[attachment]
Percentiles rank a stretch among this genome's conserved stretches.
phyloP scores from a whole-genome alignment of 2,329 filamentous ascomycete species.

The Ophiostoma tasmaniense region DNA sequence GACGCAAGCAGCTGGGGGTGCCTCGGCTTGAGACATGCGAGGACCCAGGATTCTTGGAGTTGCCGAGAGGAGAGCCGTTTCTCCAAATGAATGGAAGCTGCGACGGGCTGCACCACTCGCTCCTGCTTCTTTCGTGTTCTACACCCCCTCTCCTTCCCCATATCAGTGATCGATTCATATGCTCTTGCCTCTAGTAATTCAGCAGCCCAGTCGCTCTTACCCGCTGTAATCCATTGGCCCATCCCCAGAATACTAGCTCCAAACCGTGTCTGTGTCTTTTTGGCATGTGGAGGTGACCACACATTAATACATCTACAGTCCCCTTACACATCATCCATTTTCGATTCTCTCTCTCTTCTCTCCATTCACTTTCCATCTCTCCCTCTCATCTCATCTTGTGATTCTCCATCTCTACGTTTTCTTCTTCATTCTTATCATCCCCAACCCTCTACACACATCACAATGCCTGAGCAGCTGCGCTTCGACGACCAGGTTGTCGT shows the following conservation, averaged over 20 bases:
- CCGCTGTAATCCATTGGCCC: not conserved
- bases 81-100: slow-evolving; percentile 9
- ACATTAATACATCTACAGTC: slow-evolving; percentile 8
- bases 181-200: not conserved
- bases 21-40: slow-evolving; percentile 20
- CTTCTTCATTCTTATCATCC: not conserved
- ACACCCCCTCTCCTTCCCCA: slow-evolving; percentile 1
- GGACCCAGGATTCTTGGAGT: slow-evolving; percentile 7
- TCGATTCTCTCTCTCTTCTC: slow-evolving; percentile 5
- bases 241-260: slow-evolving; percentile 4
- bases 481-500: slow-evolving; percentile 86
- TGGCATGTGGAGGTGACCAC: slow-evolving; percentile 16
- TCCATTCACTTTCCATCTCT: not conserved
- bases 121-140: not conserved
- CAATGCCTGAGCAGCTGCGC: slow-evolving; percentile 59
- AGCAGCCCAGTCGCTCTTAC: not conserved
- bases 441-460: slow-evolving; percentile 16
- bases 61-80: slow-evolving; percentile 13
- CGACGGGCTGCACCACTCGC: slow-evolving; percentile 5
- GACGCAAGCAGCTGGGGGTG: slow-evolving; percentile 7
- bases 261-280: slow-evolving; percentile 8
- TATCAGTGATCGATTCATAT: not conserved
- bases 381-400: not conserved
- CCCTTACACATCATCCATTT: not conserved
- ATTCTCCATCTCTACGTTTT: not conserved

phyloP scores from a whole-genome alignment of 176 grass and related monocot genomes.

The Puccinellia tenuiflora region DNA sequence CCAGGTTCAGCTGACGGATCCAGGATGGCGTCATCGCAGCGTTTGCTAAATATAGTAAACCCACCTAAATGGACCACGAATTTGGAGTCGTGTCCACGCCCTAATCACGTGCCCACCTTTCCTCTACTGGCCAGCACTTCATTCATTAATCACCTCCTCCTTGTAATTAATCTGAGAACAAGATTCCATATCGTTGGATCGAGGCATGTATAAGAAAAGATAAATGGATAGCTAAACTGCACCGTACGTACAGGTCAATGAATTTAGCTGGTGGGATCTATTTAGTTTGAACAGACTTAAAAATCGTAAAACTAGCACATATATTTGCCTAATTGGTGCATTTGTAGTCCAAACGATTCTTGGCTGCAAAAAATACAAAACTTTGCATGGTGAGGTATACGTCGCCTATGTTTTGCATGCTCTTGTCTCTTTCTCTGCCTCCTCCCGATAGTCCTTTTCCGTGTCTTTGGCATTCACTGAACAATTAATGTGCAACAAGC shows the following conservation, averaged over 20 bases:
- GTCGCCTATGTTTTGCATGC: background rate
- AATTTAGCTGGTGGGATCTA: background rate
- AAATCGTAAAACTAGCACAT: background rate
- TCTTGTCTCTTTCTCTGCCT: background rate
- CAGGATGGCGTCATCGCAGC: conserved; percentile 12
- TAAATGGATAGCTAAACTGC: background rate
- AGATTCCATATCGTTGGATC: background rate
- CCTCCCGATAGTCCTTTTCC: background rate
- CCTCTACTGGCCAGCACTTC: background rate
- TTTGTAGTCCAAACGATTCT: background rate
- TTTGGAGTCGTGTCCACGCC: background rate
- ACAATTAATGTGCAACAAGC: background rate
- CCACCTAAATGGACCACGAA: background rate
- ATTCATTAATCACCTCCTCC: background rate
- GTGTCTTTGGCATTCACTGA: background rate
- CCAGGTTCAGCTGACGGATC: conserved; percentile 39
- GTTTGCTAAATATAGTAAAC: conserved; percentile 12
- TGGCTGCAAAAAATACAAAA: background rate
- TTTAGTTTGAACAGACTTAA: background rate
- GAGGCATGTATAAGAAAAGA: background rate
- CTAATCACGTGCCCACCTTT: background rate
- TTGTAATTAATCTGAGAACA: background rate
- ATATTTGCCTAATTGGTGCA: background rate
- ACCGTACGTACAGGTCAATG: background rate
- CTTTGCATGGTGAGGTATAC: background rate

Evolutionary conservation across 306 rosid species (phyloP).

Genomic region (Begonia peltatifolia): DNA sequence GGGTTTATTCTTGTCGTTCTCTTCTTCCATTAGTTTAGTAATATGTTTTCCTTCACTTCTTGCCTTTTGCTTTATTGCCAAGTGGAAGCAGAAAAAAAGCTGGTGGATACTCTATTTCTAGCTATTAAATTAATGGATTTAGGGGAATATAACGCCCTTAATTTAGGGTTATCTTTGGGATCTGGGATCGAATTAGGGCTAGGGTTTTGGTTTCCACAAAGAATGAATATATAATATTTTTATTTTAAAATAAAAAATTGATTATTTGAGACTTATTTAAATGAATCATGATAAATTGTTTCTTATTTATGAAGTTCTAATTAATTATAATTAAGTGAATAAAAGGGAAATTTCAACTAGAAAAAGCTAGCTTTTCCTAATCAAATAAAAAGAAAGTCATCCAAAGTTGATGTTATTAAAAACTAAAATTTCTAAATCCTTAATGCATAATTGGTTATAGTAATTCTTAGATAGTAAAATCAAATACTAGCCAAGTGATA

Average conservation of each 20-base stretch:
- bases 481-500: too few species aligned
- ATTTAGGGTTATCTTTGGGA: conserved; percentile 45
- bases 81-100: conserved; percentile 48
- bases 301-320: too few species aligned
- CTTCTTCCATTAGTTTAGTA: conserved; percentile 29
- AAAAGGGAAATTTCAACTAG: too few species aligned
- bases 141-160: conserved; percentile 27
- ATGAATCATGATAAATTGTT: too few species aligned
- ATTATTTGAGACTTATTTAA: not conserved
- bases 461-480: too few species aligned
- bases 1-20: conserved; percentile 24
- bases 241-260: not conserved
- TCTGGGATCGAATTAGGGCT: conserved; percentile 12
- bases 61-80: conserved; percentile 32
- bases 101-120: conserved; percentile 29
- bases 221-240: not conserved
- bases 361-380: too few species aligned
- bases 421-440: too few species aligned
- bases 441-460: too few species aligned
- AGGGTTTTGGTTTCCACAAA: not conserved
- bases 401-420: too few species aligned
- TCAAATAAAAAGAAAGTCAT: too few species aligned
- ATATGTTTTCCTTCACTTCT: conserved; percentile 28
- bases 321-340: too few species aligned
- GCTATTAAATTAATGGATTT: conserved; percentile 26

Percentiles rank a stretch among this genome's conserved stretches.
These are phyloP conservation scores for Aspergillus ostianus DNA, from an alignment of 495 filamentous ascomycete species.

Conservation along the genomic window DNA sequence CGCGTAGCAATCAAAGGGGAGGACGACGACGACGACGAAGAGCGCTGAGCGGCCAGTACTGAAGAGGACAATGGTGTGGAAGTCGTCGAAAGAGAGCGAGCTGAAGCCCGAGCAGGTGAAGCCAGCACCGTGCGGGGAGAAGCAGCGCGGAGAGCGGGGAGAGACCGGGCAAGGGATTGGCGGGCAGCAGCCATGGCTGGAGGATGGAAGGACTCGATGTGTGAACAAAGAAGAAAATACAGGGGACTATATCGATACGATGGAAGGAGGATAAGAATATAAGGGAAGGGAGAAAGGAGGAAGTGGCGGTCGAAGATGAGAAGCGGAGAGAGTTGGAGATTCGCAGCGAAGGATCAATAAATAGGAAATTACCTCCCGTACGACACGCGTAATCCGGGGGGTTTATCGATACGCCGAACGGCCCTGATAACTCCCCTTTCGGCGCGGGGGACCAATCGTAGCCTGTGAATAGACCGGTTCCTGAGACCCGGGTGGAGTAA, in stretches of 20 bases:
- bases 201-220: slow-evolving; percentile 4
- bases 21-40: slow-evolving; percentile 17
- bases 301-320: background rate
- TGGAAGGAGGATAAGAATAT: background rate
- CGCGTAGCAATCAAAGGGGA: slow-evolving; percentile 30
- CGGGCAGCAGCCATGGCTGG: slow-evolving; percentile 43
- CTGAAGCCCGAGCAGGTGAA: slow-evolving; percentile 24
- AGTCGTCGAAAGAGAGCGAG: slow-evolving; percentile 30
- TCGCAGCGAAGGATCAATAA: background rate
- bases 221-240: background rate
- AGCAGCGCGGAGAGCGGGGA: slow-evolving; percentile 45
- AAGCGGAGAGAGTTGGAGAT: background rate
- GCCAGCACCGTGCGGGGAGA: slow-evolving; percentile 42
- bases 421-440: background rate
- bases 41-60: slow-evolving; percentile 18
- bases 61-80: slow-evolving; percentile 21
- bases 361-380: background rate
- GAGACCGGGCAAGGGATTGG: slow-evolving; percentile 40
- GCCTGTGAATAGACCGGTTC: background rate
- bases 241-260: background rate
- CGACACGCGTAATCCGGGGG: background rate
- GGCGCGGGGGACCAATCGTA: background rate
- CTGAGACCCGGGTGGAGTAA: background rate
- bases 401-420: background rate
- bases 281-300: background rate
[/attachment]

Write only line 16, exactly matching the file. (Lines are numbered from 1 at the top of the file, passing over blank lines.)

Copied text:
- TCCATTCACTTTCCATCTCT: not conserved